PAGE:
OF PLANT METAPHASE CHROMOSOMES
following steps are carried out in small glass or plastic containers (5-10
ml) or 1.5 ml microcentrifuge tubes. Use generous amounts of solutions:
typically 1 ml per specimen. Material is transferred carefully by clean
forceps or a pipette (Note 2). To
accumulate metaphases, treat excised root tips (5-20mm long) or other
material with one of the metaphase arresting agents as follows (Note 3):
water for 24 h
for 3-6 h at room temperature or 10-24 h at 4°C
for 1-2 h at room temperature, then 1-2 h at 4°C
-bromonaphthalene saturated water for 2-6 h at room temperature.
blot material and transfer to fixative (Note 5).
for at least 16 h at room temperature. If fixed material is to be kept
(up to several months), leave for 2 h at room temperature and then transfer
to new fixative (or 70% or 96% ethanol) and store at -20°C.
The response to the metaphase accumulation reagents is different from
species to species and has to be established by trial and error. Some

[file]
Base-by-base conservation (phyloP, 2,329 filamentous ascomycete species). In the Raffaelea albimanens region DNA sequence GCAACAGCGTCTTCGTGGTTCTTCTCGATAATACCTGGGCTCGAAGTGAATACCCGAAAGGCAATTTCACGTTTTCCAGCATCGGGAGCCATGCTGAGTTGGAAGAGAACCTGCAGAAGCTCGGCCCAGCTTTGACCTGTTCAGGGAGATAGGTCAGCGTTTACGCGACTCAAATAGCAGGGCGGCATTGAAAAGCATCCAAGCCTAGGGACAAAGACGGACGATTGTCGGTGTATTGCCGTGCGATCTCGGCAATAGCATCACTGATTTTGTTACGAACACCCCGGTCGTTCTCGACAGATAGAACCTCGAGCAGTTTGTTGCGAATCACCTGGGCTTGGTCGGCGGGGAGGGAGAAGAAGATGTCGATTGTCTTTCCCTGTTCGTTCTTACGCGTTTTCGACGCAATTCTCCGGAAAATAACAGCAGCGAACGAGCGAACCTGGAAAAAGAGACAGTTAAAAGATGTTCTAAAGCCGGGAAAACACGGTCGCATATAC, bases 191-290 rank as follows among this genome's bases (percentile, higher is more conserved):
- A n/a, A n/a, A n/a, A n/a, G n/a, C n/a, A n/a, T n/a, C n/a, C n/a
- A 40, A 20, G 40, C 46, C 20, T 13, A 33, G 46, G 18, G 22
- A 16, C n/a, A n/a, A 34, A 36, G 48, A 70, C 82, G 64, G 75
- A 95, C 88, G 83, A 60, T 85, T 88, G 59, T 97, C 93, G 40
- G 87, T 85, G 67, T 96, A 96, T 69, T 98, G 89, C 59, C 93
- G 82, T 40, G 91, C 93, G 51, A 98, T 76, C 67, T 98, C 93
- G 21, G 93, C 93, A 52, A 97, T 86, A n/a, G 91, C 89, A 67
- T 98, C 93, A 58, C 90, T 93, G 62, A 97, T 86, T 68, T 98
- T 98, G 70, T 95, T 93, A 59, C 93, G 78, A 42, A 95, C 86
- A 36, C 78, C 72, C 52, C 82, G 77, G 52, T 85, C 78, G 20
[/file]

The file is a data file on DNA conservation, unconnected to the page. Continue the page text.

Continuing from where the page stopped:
guidelines for choosing are given; Dolezel et al. (1996) discusses
alternative reagents, including spindle poisons used a herbicides.
is very important not to expose seedlings, roots and plants during germination
and metaphase-arrest to chemicals and fumes, particularly fixatives
(e.g. in a cold room also used for chemical storage) and to use clean
labware with tight lids (disposable plastic is ideal), clean forceps,
and distilled water.
tips from germinating seeds, and plants grown in controlled conditions,
often show waves of cell division that may follow internal or environmental
rhythms (e.g. light) or correlate with root length. At certain times,
there may be no divisions at all, so it may be helpful to make several
times are given. For best results fix material after different times
of treatment, experiment with different reagents and check the mitotic
index by making chromosome preparations. Treating material for too long
in arresting agents, particularly colchicine, results in over-condensation
of the metaphase chromosomes which might be desirable for counting chromosomes,
but not for in situ hybridization where spatial resolution along
chromosomes is wanted.
should not be contaminated with water, so careful blotting or an extra
rinse in fixative is advised.